New neck and head surgeon at hospital

Mr Kelvin Mizen, new surgeon at Grimsby Hospital.
Mr Kelvin Mizen, new surgeon at Grimsby Hospital.

A new surgeon has joined the team at Grimsby hospital providing specialist services for people requiring head and neck surgery.

Mr Kelvin Mizen, oral and maxillofacial/head and neck microvascular consultant surgeon, has more than 10 years’ experience working as a consultant at Mid Yorkshire and Leeds Teaching Hospitals NHS Trust.

He is joining the team at Grimsby hospital providing outpatient clinics and theatre sessions and he also works in Hull.

Mr Mizen has a special interest in facial reconstruction specifically for head, neck and skin cancers. His microvascular work is a technique used to rebuild the face and neck using blood vessels, bone and tissue, including muscle and skin from other parts of the body.

The surgery involves taking flaps of healthy tissue and transferring it to the affected area of the head or neck to reconstruct it.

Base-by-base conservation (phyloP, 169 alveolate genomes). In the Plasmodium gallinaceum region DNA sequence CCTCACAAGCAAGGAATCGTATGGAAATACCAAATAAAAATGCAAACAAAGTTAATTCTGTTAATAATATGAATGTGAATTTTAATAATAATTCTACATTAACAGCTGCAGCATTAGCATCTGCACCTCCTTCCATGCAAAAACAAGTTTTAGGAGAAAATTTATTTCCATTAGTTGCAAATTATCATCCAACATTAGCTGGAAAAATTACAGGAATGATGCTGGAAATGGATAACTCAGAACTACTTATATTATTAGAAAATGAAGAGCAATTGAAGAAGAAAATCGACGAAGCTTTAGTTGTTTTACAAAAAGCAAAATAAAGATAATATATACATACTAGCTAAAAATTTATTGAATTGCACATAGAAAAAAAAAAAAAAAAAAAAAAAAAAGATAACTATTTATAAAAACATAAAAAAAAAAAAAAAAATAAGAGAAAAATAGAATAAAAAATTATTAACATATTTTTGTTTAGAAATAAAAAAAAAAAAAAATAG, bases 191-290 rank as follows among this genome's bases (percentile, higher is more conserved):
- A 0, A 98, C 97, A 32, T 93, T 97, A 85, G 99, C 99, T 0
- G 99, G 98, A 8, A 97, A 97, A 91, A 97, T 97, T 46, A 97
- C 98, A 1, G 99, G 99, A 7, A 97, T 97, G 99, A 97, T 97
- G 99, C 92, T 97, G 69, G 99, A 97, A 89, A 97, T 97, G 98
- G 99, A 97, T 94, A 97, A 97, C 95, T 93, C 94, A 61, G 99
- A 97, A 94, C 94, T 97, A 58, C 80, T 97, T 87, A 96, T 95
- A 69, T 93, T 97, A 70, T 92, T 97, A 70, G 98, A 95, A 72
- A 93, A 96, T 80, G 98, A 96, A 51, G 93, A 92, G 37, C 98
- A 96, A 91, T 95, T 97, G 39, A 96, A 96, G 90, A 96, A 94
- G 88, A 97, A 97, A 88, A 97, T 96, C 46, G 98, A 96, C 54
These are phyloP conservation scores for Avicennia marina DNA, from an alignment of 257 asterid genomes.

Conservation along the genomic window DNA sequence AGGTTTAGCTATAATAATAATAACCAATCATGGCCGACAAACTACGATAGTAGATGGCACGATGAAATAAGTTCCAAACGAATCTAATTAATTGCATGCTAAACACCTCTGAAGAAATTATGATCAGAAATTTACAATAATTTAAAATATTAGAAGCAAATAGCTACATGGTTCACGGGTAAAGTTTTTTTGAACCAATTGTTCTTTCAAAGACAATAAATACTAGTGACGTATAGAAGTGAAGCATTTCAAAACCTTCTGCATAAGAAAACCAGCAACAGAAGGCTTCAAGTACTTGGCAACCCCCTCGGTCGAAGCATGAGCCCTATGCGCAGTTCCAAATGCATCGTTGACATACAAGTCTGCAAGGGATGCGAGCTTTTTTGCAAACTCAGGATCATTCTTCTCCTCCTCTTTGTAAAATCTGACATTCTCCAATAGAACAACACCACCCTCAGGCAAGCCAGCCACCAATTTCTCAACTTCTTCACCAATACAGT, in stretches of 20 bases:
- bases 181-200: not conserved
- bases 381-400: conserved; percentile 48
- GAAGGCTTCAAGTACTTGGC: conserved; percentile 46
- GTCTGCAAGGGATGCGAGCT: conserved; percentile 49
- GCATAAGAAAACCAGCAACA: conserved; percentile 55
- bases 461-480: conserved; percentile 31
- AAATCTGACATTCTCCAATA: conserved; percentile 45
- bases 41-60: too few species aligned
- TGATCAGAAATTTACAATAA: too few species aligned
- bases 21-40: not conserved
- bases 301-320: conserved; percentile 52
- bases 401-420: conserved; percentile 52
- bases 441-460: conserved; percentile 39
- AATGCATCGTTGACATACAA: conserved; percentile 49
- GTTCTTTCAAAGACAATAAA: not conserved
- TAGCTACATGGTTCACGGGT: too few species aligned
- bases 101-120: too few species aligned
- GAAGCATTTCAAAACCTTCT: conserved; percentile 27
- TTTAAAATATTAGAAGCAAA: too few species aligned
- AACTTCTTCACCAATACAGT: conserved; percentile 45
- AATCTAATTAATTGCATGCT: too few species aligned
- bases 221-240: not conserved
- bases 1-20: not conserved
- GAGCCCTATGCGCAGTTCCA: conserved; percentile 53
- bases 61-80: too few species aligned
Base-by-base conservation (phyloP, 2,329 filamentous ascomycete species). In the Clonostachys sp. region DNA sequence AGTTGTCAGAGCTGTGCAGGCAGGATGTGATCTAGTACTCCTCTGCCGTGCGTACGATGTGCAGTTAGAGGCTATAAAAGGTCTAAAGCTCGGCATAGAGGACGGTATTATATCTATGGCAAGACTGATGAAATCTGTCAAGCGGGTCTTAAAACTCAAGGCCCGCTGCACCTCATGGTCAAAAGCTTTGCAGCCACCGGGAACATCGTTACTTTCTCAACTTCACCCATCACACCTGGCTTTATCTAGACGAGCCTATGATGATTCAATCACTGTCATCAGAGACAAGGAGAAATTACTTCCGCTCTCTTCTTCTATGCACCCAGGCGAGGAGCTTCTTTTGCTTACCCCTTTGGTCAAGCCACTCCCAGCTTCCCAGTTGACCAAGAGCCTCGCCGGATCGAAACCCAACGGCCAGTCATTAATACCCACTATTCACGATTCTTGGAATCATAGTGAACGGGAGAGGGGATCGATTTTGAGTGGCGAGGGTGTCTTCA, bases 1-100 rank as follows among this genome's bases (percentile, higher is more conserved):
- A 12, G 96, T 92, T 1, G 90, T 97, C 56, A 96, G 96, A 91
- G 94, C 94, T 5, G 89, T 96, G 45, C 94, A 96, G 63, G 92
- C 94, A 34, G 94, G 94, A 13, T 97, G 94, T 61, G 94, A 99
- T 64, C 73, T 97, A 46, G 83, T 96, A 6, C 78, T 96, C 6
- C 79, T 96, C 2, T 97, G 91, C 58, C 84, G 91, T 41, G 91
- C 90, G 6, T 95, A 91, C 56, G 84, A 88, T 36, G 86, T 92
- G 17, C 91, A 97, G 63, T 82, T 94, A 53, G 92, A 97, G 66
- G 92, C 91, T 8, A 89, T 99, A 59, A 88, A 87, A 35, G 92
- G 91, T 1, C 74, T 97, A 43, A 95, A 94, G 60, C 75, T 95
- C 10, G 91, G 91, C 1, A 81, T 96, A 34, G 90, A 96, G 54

Mr Mizen said: “I am delighted to be working with the surgical team at Grimsby hospital and providing specialist surgery for local patients. Head and neck cancers can leave patients with devastating and unsightly changes to their faces which we aim to repair as much as possible.

“Any type of surgery can be traumatic for people but especially when it involves their facial features as this is the first thing that people see. It is very delicate and specialised work but something that gives me great job satisfaction.”

Mr Mizen, who also performs surgery for the treatment of salivary gland disease, neck lumps as well as surgery for facial pain and trauma, will refer complex and major cases to Hull for care under him and his team there.

As well as his NHS work, Mr Mizen is the lead surgeon for Facing Africa which is a UK-based charity that funds voluntary surgeons from across Europe to perform facial surgery in Ethopia.

He said: “The charity helps the survivors of noma which is a fast-acting gangrene infection that affects mainly children and leaves them with unsightly, painful and debilitating deformities of the face.

“I returned last year from my seventh trip to Ethiopia. Some of these children need major facial reconstruction and it is thanks to volunteer surgeons that we are able to return the smiles to some of these children.”

Mr Mizen has been awarded the Royal Society of Medicine Travelling Fellowship prize for his work with the charity.